For some, it might even seem that the question might be asked, do we have to celebrate Christmas any day…

But that’s not the questions for this night,

Here again John’s words to the church,

10  This is what love is: it is not that we have loved God, but that he loved us and sent his Son to be the means by which our sins are forgiven. 1 John 4:10 (TEV)

Which raises a few other questions about days we could celebrate every day….

What about Good Friday every day?

First, if we desire to celebrate Christmas every day, do we also desire to celebrate Good Friday every day?  For there God’s love is demonstrated even more clearly.  The apostle Paul wrote,

23  As for us, we proclaim the crucified Christ, a message that is offensive to the Jews and nonsense to the Gentiles; 24  but for those whom God has saved, both Jews and Gentiles, this message is Christ, who is the power of God and the wisdom of God.    1 Corinthians 1:23-24 (TEV)

We should celebrate Good Friday everyday, as well as our baptism, which unites us to that death, His death, for our sins were nailed to that cross, never to be accounted to us again.

What about Easter?

But we can’t divide the cross and Christ’s death from His resurrection, for as Paul says again,

5  Since we have been united with him in his death, we will also be raised to life as he was. 6  We know that our old sinful selves were crucified with Christ so that sin might lose its power in our lives. We are no longer slaves to sin. 7  For when we died with Christ we were set free from the power of sin. 8  And since we died with Christ, we know we will also live with him.  Romans 6:5-8 (NLT)

So yes, we should remember – and indeed celebrate both Good Friday and Easter for these days reveal God’s love to us, for they shatter everything that would keep us from God, He used these days to work such miracles in our lives.

What about the 2nd Coming?

Should I fail to mention that each day we should also celebrate ascension?  The day when Christ ascended to the Father’s right hand, there to intercede for us, Or Pentecost, the day when the Father and the Son gave us the Spirit, the very birthday present of the Church?  Or the 2nd coming, the day we long for, when we will see God in all His glory.

Each of these days, yes including Christmas, needs to be celebrated everyday, for these days remind us of God’s love for us, shown to us in Christ Jesus,

And knowing that love, shown on Christmas and Good Friday, Easter and the Ascension, Pentecost and the Day of His return; we are overwhelmed by mercy and peace, the peace that cannot be explained, but can be revealed to us, for we live in Christ!

AMEN!

Are you sure you want the Holy Spirit to come?

Icon of the Pentecost

Icon of the Pentecost (Photo credit: Wikipedia)

7  But in fact, it is best for you that I go away, because if I don’t, the Advocate won’t come. If I do go away, then I will send him to you. 8  And when he comes, he will convict the world of its sin, and of God’s righteousness, and of the coming judgment. 9  The world’s sin is that it refuses to believe in me. 10  Righteousness is available because I go to the Father, and you will see me no more. 11  Judgment will come because the ruler of this world has already been judged.  John 16:6-11 (NLT)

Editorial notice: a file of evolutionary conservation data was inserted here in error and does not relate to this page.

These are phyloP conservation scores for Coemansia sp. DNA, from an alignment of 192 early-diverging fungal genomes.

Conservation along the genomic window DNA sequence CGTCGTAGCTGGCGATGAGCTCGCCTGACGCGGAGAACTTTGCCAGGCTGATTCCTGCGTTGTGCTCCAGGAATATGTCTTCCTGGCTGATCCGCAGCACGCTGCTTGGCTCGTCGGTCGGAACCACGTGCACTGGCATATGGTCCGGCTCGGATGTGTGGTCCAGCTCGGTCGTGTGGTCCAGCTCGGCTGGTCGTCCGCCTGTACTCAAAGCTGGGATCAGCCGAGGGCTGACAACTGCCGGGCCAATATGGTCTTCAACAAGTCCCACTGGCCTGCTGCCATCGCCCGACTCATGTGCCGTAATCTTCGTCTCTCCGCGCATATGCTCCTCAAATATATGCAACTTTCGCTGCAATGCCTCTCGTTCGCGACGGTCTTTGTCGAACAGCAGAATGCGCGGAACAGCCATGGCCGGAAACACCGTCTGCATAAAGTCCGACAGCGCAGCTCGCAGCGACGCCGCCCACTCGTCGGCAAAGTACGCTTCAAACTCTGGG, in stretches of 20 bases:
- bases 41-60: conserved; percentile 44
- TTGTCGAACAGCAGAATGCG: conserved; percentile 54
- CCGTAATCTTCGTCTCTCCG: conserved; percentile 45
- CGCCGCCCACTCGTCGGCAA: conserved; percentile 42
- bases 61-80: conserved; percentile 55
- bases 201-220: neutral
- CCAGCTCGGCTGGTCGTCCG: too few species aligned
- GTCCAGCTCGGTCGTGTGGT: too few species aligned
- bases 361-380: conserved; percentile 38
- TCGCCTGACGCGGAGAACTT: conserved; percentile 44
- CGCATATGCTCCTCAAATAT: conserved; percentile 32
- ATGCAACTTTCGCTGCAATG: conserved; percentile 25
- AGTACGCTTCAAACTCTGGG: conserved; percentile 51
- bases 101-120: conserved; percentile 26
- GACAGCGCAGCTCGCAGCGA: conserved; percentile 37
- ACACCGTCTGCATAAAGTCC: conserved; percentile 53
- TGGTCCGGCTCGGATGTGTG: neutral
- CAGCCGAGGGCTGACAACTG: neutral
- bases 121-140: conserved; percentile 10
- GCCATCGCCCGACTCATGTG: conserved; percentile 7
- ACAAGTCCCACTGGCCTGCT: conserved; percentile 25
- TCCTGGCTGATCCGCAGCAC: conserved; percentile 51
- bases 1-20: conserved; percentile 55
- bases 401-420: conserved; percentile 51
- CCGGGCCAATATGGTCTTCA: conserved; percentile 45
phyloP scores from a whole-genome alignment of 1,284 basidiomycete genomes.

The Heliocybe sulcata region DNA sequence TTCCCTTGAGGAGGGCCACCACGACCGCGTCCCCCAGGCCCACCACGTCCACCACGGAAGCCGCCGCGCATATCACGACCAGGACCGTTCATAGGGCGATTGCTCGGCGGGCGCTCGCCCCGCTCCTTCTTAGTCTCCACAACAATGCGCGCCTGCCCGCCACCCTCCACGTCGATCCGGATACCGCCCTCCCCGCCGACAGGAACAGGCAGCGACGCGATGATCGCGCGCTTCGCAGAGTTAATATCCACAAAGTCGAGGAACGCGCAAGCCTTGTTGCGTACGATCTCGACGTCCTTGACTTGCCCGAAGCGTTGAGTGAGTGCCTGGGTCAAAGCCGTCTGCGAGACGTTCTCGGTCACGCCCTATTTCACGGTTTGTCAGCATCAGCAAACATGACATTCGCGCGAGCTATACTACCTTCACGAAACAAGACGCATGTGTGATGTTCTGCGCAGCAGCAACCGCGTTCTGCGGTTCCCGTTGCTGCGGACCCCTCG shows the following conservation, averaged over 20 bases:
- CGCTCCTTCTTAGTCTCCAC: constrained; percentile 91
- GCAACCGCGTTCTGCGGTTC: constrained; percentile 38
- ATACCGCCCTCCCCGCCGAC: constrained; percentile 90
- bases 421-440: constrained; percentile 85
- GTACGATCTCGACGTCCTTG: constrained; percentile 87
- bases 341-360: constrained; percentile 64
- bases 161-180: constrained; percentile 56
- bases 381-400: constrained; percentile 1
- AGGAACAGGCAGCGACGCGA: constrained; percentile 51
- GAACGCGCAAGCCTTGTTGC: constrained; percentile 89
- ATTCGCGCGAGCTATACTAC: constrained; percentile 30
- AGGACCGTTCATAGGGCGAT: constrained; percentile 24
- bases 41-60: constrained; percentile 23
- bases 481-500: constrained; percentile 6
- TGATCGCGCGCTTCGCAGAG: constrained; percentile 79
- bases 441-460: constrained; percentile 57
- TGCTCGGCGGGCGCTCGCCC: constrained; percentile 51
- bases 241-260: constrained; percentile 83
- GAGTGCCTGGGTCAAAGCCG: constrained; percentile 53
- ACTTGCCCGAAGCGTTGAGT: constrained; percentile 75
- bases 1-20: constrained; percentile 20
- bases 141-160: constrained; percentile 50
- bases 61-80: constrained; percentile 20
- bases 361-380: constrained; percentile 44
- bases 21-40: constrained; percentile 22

In some Christian ministry, we assess how mature a believer is based on how much he knows. But the New Testament assesses the maturity of a believer based on how much he obeys (e.g. John 14:15; James 1:22-25) Think about every sermon, Bible study and Bible passage you have heard or read (knowledge). Estimate what percentage of that you consistently obey. It can be a bit embarrassing. You may say, “I consistently obey about 30% of all I know.” In a knowledge-based assessment of maturity, can we be comfortable with disobeying 70% of all we know. Is that really biblical maturity? If one has been a believer a long time he may have lots of knowledge, but may also have a low obedience factor. Despite his knowledge-based “maturity,” his disobedience factor is high! (1)
I know a lot of people who talk about the blessing of the Holy Spirit’s coming on Pentecost, and others who long for a restoration of spirituality in the church in America.

I am not sure they are as ready as they think they are!

Look at the promise above from John 16.  Are you ready to have the Holy Spirit convict you of your sin?  Are you ready to be purged of your sin?   Are you ready to face how often you are disobedient you are to God?  How often you betray Him and His plan for your life?

Do you welcome God working in your life?  Many of us say we do, yet when push comes to shove, we struggle to confess our sins, choosing instead to hide it, justify it, say our sin isn’t as bad as those other people,  ignore it, or even… run from God.  I think we do far too often…

We rejoice in our salvation – but are we ready to let go of that which Christ saves us from?

We talk of His righteousness – the righteousness that comes from heaven, do you see it as something so much more valuable than any of the sins that we cling to?

May we be found, may we find ourselves, hidden in Christ Jesus, His righteousness ours, His cleansing us of sin, so that He can bring us home to the Father…

And may we strive for not just obeying His word, but treasuring it, for it is our life… in Him